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+1 for the alt tab part. I thought 17 seemed pretty high, so I counted mine and it turned out I had 24 open, and I'm sure it goes much higher than that sometimes. –  Morgan Herlocker Aug 4 '11 at 15:09
You can avoid the alt tab issue in Win7 to a degree. Using WIN+[0-9] selects each of the apps you have running in your taskbar based on their position. So on my PC at the moment WIN+3 switches to firefox, WIN+6 switches to my IDE & WIN+1 will cycle through the 3 explorer windows I have open. –  Alconja Aug 4 '11 at 22:58
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For me, I'd say it's mostly GUI design and layout. Positioning widgets on a screen is much easier with mouse than a keyboard. Some might argue it's not stricly "programming", but I'm a programmer and I do it as part of my job. And if it results in generated code, then maybe it is a form of programming after all!

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And sometimes you can make broad moves in a GUI with the mouse but have the keyboard ready for finer movments or short-cut keys. –  JeffO Aug 4 '11 at 14:57
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I use the keyboard extensively (close to exclusively) in VS 2010 and in my SQL Client, but outside of that, I feel like there is a net productivity loss, since many applications are mapped differently. That is not even taking all of tasks done in a browser into account, which is probably the least consistent place of all. Everyone has 2-3 tools they no like the back of their hand, and those are good candidates for learning how to do everything without a mouse and still have a net gain in productivity, but outside of that you are usually just fiddling and trying to act like super-ninja-hacker (aka procrastinating). There is really no point for a programmer to learn every hotkey in something they hardly ever use, just so they can feel cool leaving there mouse unplugged.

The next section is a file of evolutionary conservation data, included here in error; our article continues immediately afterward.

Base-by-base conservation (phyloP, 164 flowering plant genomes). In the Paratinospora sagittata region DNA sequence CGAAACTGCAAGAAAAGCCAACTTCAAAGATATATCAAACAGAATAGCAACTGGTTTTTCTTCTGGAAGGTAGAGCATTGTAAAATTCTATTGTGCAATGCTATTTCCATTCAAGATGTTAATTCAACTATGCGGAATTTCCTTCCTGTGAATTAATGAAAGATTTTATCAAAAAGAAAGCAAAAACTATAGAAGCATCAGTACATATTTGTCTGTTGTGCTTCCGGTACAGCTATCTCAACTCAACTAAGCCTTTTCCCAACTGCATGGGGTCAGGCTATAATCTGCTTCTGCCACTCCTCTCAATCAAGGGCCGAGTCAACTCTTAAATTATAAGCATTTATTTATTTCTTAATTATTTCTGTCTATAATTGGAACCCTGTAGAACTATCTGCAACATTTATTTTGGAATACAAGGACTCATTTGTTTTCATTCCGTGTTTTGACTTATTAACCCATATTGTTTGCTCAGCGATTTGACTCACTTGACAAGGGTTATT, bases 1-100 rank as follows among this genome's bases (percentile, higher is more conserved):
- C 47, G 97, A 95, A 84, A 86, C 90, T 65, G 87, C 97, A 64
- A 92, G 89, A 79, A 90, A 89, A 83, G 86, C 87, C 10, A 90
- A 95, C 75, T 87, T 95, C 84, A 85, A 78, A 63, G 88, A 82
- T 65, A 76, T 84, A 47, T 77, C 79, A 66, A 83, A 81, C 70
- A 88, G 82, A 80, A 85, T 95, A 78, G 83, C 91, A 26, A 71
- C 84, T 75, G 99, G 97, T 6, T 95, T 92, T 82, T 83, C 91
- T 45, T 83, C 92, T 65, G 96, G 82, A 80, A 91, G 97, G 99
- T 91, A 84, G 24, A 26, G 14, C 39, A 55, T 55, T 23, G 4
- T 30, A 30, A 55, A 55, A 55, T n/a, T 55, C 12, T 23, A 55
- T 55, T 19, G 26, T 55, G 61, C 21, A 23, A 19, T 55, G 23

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As a Visual Studio user I find the mouse to be required from time to time.

  • Winforms design. You have to use it to drag & drop from the toolbar.
  • I find scrolling through code is much easier than using the up/down or page up/down buttons. Not everyone has a scroll-thingie on their keyboard.
  • Looking anything up on the web or pretty much anything that isn't my editor.

But overall: print out a list of the most used shortcuts of your favorite editor and try learn a new one each day.

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My opinion is that it is important for a programmer to (a) get a good keyboard, learn to touch type, and learn the shortcuts of your editor AND (b) get a good mouse, get good at it, and learn the tricks of your environment (e.g. double click to select and middle click to paste in X). One doesn't preclude another. Unfortunately, I have seen a lot of people advising (a), while looking down at (b). –  sayap Aug 4 '11 at 16:23
I'm surprised to see how many people don't know that they can close a tab by middle mouse clicking it. Things like these can indeed be very helpful in increasing your productivity. –  Carra Aug 5 '11 at 7:19